Empowering Local Governance: By implementing frameworks that enhance the powers of local bodies, there is an opportunity to foster governance that is more responsive to the specific needs and circumstances of local communities.

Design Thinking Workshops: Local governments could host design thinking workshops to involve citizens in the problem-solving process. This approach not only engages the community but also ensures that solutions are well-suited to local needs.

Technology Integration: Leveraging technology to improve communication and streamline processes between different levels of government presents an opportunity to enhance the efficiency and responsiveness of governance.

Imagine a farmer in the most remote part of India being able to utilize predictive analytics, crop monitoring & various other technologies. At NetBramha Studios, we designed, from scratch, a unique & innovative farming solutions platform that empowers Indian farmers to become more tech-savvy & leverage the power of agritech design, for Seedworks, a pioneering plant-science based company.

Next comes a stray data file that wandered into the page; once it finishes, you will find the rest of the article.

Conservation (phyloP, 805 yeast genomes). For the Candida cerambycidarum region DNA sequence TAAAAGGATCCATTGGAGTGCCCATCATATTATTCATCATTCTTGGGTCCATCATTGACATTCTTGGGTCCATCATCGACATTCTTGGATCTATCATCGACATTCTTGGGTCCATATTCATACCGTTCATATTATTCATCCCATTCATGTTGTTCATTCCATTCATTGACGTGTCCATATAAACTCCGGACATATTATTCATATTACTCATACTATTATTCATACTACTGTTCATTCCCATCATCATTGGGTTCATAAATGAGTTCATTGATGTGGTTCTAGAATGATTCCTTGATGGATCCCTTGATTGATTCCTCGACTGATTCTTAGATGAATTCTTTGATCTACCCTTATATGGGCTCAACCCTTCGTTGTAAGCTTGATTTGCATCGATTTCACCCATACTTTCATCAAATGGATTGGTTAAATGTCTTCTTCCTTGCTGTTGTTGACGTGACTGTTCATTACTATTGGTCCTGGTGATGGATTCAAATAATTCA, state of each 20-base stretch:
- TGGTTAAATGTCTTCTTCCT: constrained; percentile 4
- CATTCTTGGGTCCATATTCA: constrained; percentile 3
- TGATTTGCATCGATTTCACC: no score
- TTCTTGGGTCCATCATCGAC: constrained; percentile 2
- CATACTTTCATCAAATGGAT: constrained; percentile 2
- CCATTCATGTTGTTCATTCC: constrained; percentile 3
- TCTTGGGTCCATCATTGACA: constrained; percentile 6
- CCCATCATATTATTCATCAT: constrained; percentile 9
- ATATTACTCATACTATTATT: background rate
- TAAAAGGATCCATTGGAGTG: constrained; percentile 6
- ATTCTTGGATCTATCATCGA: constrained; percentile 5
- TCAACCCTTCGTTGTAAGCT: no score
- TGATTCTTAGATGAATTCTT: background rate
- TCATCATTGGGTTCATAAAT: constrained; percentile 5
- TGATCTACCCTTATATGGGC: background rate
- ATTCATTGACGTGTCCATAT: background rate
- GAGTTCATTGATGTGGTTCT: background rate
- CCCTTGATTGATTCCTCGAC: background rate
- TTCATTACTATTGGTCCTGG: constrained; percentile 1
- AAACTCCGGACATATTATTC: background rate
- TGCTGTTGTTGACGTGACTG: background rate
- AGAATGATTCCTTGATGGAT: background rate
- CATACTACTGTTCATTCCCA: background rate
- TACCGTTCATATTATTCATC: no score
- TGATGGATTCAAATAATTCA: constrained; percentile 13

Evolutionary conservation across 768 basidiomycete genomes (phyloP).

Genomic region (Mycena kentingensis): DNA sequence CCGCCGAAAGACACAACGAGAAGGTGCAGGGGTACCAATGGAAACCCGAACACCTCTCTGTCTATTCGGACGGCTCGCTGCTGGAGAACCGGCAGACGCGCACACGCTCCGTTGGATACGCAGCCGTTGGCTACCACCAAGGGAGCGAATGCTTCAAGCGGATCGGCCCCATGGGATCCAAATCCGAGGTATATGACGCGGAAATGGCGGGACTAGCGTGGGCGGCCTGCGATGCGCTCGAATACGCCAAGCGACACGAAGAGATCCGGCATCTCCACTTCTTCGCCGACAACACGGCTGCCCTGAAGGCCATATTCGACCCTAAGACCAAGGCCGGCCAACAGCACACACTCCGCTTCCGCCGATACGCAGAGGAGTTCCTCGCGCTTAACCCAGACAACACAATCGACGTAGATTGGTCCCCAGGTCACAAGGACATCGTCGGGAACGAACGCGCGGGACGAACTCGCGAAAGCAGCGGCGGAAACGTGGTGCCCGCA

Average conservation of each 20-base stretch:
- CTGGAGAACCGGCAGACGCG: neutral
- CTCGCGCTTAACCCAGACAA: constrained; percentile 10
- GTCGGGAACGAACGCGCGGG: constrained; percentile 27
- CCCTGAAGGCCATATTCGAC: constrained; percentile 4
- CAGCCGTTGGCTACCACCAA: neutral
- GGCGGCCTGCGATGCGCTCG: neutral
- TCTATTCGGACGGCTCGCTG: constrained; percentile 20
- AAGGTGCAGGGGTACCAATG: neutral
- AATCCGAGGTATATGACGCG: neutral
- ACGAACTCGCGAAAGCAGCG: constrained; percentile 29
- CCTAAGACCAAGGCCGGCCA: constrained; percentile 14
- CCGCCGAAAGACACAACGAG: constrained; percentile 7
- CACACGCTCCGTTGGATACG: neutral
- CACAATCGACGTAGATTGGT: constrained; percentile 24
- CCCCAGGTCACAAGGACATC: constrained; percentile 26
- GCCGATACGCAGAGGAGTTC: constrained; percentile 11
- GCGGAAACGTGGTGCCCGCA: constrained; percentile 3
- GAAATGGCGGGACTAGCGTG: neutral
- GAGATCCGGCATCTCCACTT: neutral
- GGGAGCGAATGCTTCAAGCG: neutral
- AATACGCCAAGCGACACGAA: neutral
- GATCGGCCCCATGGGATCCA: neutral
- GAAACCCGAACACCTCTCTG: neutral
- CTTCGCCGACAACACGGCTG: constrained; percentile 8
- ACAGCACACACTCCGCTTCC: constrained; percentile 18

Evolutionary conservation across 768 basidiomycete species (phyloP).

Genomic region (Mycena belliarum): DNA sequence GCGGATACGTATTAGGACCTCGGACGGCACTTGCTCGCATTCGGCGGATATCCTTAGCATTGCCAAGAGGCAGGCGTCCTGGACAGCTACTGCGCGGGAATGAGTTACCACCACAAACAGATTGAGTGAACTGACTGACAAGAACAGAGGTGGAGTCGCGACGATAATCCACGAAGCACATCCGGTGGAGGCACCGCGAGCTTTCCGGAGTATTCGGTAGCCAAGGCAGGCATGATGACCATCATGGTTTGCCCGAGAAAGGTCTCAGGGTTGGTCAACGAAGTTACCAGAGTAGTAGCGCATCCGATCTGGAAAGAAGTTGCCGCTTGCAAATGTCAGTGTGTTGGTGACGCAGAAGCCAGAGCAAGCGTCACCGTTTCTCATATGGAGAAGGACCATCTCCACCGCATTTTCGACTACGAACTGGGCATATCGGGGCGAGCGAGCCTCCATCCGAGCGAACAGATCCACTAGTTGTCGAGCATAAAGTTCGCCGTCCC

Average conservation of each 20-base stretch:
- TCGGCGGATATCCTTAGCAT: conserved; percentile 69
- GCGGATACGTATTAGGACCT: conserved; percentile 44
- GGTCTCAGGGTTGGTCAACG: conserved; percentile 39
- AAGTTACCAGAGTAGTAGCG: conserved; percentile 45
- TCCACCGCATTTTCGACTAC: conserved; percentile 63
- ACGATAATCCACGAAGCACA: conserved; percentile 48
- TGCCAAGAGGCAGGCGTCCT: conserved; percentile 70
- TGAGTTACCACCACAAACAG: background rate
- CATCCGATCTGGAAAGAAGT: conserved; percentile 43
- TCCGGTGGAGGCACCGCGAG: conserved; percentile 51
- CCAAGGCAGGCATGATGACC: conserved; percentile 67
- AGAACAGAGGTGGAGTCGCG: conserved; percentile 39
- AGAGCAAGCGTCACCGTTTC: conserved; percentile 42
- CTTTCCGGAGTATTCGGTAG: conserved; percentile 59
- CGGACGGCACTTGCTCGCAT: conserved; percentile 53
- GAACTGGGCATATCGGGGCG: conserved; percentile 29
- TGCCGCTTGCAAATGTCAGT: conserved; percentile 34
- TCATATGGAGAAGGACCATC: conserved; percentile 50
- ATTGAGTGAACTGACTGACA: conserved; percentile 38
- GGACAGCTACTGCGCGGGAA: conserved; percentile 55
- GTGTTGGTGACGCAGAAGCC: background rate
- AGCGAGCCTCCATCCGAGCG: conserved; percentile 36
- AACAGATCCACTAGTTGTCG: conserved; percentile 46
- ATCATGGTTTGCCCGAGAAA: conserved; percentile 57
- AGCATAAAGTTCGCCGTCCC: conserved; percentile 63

Inclusive Policies

Comprehensive Research: There is a need for thorough qualitative research to better understand the causes and effects of social disparities. These could include inequalities in income, education, health, employment, or access to services. This research can inform more effective and targeted policy development.

Stakeholder Engagement: Involving a broad spectrum of stakeholders, especially marginalized groups, in the policy-making process is crucial. This engagement helps ensure that policies are inclusive and reflective of diverse community needs.

Monitoring and Evaluation: Establishing robust systems to monitor and evaluate the impact of policies provides an opportunity to adapt and refine strategies, ensuring they remain effective and relevant.

Electoral Reforms

designing indian democracy